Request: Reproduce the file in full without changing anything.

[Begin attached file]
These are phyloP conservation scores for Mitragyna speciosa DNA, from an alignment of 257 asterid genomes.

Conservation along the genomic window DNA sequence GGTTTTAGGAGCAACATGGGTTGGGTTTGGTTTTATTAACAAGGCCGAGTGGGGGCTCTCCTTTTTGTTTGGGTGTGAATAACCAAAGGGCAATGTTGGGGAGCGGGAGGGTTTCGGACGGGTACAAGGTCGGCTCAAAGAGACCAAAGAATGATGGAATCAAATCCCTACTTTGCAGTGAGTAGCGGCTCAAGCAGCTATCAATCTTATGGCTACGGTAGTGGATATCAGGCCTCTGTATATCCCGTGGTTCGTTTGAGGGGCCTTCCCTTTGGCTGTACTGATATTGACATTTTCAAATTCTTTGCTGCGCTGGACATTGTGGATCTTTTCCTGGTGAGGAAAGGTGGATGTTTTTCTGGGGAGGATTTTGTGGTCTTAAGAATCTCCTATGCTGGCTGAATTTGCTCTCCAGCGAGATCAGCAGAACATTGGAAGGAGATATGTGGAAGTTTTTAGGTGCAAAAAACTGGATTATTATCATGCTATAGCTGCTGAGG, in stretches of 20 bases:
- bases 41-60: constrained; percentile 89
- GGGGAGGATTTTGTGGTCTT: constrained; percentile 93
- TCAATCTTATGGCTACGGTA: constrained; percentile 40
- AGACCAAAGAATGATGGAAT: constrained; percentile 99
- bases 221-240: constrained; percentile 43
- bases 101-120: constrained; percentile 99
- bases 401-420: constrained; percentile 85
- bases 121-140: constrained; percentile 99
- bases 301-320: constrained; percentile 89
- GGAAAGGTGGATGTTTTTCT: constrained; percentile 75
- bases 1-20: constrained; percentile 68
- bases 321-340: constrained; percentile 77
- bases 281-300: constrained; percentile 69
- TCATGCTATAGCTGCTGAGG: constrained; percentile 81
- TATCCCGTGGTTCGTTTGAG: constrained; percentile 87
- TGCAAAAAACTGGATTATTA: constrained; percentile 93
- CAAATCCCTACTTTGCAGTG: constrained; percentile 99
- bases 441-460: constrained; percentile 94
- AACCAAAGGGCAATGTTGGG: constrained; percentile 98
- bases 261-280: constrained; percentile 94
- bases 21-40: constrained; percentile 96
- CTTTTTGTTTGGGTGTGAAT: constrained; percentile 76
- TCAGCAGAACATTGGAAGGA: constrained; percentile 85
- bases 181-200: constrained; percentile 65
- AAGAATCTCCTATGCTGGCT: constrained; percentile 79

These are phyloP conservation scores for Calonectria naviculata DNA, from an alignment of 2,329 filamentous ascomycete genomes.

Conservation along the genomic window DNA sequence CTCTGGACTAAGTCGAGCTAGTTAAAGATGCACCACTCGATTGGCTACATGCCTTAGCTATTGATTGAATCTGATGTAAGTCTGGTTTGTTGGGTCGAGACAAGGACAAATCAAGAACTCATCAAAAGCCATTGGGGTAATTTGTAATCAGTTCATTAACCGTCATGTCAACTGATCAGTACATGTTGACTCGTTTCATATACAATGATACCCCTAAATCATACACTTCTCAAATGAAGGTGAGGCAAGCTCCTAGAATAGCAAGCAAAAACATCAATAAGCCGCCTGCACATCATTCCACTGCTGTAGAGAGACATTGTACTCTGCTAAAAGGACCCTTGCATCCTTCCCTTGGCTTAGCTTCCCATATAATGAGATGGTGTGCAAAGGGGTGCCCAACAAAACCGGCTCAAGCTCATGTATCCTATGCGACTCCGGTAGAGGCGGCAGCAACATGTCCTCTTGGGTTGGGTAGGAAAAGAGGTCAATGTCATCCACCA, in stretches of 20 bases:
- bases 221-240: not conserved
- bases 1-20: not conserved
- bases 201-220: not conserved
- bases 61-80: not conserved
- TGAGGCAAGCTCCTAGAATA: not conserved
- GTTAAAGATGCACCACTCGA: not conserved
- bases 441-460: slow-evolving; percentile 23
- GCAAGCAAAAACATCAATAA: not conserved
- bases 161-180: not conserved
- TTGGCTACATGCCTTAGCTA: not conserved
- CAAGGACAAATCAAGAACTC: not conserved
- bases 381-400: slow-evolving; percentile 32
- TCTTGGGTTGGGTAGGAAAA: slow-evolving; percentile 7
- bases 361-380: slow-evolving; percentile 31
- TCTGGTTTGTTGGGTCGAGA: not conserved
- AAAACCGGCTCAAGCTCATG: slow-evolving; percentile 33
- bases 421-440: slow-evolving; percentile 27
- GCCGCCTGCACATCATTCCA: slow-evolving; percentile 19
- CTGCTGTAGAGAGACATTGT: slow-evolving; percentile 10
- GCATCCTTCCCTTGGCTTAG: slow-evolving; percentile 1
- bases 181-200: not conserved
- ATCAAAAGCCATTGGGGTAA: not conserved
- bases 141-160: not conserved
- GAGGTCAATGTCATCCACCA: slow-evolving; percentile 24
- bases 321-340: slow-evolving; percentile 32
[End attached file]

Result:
These are phyloP conservation scores for Mitragyna speciosa DNA, from an alignment of 257 asterid genomes.

Conservation along the genomic window DNA sequence GGTTTTAGGAGCAACATGGGTTGGGTTTGGTTTTATTAACAAGGCCGAGTGGGGGCTCTCCTTTTTGTTTGGGTGTGAATAACCAAAGGGCAATGTTGGGGAGCGGGAGGGTTTCGGACGGGTACAAGGTCGGCTCAAAGAGACCAAAGAATGATGGAATCAAATCCCTACTTTGCAGTGAGTAGCGGCTCAAGCAGCTATCAATCTTATGGCTACGGTAGTGGATATCAGGCCTCTGTATATCCCGTGGTTCGTTTGAGGGGCCTTCCCTTTGGCTGTACTGATATTGACATTTTCAAATTCTTTGCTGCGCTGGACATTGTGGATCTTTTCCTGGTGAGGAAAGGTGGATGTTTTTCTGGGGAGGATTTTGTGGTCTTAAGAATCTCCTATGCTGGCTGAATTTGCTCTCCAGCGAGATCAGCAGAACATTGGAAGGAGATATGTGGAAGTTTTTAGGTGCAAAAAACTGGATTATTATCATGCTATAGCTGCTGAGG, in stretches of 20 bases:
- bases 41-60: constrained; percentile 89
- GGGGAGGATTTTGTGGTCTT: constrained; percentile 93
- TCAATCTTATGGCTACGGTA: constrained; percentile 40
- AGACCAAAGAATGATGGAAT: constrained; percentile 99
- bases 221-240: constrained; percentile 43
- bases 101-120: constrained; percentile 99
- bases 401-420: constrained; percentile 85
- bases 121-140: constrained; percentile 99
- bases 301-320: constrained; percentile 89
- GGAAAGGTGGATGTTTTTCT: constrained; percentile 75
- bases 1-20: constrained; percentile 68
- bases 321-340: constrained; percentile 77
- bases 281-300: constrained; percentile 69
- TCATGCTATAGCTGCTGAGG: constrained; percentile 81
- TATCCCGTGGTTCGTTTGAG: constrained; percentile 87
- TGCAAAAAACTGGATTATTA: constrained; percentile 93
- CAAATCCCTACTTTGCAGTG: constrained; percentile 99
- bases 441-460: constrained; percentile 94
- AACCAAAGGGCAATGTTGGG: constrained; percentile 98
- bases 261-280: constrained; percentile 94
- bases 21-40: constrained; percentile 96
- CTTTTTGTTTGGGTGTGAAT: constrained; percentile 76
- TCAGCAGAACATTGGAAGGA: constrained; percentile 85
- bases 181-200: constrained; percentile 65
- AAGAATCTCCTATGCTGGCT: constrained; percentile 79

These are phyloP conservation scores for Calonectria naviculata DNA, from an alignment of 2,329 filamentous ascomycete genomes.

Conservation along the genomic window DNA sequence CTCTGGACTAAGTCGAGCTAGTTAAAGATGCACCACTCGATTGGCTACATGCCTTAGCTATTGATTGAATCTGATGTAAGTCTGGTTTGTTGGGTCGAGACAAGGACAAATCAAGAACTCATCAAAAGCCATTGGGGTAATTTGTAATCAGTTCATTAACCGTCATGTCAACTGATCAGTACATGTTGACTCGTTTCATATACAATGATACCCCTAAATCATACACTTCTCAAATGAAGGTGAGGCAAGCTCCTAGAATAGCAAGCAAAAACATCAATAAGCCGCCTGCACATCATTCCACTGCTGTAGAGAGACATTGTACTCTGCTAAAAGGACCCTTGCATCCTTCCCTTGGCTTAGCTTCCCATATAATGAGATGGTGTGCAAAGGGGTGCCCAACAAAACCGGCTCAAGCTCATGTATCCTATGCGACTCCGGTAGAGGCGGCAGCAACATGTCCTCTTGGGTTGGGTAGGAAAAGAGGTCAATGTCATCCACCA, in stretches of 20 bases:
- bases 221-240: not conserved
- bases 1-20: not conserved
- bases 201-220: not conserved
- bases 61-80: not conserved
- TGAGGCAAGCTCCTAGAATA: not conserved
- GTTAAAGATGCACCACTCGA: not conserved
- bases 441-460: slow-evolving; percentile 23
- GCAAGCAAAAACATCAATAA: not conserved
- bases 161-180: not conserved
- TTGGCTACATGCCTTAGCTA: not conserved
- CAAGGACAAATCAAGAACTC: not conserved
- bases 381-400: slow-evolving; percentile 32
- TCTTGGGTTGGGTAGGAAAA: slow-evolving; percentile 7
- bases 361-380: slow-evolving; percentile 31
- TCTGGTTTGTTGGGTCGAGA: not conserved
- AAAACCGGCTCAAGCTCATG: slow-evolving; percentile 33
- bases 421-440: slow-evolving; percentile 27
- GCCGCCTGCACATCATTCCA: slow-evolving; percentile 19
- CTGCTGTAGAGAGACATTGT: slow-evolving; percentile 10
- GCATCCTTCCCTTGGCTTAG: slow-evolving; percentile 1
- bases 181-200: not conserved
- ATCAAAAGCCATTGGGGTAA: not conserved
- bases 141-160: not conserved
- GAGGTCAATGTCATCCACCA: slow-evolving; percentile 24
- bases 321-340: slow-evolving; percentile 32